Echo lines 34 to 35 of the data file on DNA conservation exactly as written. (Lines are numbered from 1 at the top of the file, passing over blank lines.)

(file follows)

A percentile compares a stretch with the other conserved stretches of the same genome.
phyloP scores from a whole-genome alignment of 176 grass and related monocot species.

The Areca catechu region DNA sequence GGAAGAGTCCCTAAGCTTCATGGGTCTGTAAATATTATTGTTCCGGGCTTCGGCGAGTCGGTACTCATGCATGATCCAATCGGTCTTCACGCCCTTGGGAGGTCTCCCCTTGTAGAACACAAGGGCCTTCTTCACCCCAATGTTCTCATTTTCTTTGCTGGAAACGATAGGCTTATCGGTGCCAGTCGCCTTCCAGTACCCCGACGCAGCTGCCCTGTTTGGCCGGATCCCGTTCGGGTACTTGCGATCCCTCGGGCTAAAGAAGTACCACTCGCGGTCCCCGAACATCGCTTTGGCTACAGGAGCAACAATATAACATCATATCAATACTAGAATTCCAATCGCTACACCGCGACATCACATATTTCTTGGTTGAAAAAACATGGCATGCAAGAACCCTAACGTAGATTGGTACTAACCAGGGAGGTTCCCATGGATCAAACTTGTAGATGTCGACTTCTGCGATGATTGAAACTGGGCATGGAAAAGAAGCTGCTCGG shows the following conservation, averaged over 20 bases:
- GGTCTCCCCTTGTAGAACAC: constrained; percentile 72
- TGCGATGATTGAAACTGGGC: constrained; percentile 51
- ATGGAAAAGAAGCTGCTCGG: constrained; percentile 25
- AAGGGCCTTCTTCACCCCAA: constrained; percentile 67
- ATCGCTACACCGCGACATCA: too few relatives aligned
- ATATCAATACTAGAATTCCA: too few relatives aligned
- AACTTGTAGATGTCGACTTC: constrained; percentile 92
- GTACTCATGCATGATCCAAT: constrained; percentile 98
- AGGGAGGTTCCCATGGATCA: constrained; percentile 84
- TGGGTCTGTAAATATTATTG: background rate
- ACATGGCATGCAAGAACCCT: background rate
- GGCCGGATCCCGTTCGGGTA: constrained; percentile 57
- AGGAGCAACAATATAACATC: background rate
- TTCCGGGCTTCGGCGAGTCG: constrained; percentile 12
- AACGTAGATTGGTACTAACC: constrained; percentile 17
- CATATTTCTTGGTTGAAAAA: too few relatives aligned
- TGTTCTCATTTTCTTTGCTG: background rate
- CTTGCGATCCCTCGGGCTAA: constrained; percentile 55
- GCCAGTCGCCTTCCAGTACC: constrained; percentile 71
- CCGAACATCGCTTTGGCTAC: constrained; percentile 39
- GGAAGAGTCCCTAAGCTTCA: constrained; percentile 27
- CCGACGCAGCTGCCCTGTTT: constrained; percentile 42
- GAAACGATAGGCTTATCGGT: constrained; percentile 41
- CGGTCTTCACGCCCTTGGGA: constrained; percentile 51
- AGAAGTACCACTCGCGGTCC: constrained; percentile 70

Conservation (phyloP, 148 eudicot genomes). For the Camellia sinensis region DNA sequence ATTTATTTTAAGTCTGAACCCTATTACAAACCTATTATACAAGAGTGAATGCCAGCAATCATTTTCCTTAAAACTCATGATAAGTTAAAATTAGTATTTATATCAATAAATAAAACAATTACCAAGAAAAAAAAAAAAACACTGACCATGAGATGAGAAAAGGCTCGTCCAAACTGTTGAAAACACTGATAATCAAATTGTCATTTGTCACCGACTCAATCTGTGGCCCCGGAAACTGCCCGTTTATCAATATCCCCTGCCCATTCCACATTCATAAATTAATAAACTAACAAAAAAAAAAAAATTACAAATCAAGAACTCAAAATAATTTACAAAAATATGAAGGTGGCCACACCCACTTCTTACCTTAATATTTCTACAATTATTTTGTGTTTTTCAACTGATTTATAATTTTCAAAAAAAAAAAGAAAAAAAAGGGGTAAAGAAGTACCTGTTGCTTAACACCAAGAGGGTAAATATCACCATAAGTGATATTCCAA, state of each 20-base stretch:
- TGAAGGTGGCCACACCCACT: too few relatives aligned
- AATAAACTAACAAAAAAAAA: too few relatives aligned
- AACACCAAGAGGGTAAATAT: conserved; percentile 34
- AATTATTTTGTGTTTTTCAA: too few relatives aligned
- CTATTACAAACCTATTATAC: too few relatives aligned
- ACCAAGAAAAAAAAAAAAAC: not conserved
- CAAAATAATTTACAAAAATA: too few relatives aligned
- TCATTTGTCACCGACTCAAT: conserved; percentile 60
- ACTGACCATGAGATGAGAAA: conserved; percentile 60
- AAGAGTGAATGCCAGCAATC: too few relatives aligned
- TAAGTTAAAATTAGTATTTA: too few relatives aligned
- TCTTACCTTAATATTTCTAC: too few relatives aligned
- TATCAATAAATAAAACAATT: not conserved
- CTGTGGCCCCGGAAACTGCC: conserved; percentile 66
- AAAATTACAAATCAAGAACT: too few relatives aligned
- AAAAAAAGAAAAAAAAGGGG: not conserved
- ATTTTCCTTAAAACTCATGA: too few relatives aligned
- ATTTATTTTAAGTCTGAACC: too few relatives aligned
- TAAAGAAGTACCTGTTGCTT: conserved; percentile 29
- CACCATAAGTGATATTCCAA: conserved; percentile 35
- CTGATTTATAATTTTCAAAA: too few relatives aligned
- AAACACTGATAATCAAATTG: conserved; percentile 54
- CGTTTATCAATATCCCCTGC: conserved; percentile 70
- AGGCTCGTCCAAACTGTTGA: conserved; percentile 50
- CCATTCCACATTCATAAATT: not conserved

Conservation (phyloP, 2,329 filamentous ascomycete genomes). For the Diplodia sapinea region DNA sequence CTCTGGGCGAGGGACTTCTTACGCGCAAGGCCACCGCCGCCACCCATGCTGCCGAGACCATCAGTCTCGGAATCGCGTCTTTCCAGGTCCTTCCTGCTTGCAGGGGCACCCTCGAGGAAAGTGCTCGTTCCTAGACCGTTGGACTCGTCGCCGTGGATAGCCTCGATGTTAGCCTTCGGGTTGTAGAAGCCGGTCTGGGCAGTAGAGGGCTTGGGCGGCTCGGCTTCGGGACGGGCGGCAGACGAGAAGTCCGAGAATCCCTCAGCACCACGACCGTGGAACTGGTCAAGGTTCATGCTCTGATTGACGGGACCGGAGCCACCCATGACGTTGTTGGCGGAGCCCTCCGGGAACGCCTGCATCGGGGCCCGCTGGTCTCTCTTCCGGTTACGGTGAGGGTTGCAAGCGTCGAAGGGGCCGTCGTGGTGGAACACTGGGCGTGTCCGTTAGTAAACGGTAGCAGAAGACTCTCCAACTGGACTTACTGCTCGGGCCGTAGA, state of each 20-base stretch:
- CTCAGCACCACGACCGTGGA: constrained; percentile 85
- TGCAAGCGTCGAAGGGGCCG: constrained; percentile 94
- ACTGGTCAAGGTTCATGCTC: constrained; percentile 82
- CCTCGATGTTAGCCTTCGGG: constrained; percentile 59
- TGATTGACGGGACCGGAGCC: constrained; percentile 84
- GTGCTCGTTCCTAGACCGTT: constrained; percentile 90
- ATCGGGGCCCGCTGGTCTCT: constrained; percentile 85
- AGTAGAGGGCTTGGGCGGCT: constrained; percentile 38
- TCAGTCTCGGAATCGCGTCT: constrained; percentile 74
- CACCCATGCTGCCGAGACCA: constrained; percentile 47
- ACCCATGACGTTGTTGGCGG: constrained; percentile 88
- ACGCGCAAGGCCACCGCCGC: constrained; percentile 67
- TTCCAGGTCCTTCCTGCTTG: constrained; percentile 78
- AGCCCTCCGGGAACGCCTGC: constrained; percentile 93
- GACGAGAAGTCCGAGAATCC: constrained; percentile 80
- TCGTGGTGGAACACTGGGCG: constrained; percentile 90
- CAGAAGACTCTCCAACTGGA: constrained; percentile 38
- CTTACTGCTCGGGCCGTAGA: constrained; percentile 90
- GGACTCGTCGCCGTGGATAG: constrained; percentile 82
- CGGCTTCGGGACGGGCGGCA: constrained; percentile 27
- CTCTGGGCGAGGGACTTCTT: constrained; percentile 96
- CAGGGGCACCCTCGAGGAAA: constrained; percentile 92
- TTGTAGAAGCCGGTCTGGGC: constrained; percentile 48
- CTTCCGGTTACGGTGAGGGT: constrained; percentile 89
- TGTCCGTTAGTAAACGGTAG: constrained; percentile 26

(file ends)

- CTATTACAAACCTATTATAC: too few relatives aligned
- ACCAAGAAAAAAAAAAAAAC: not conserved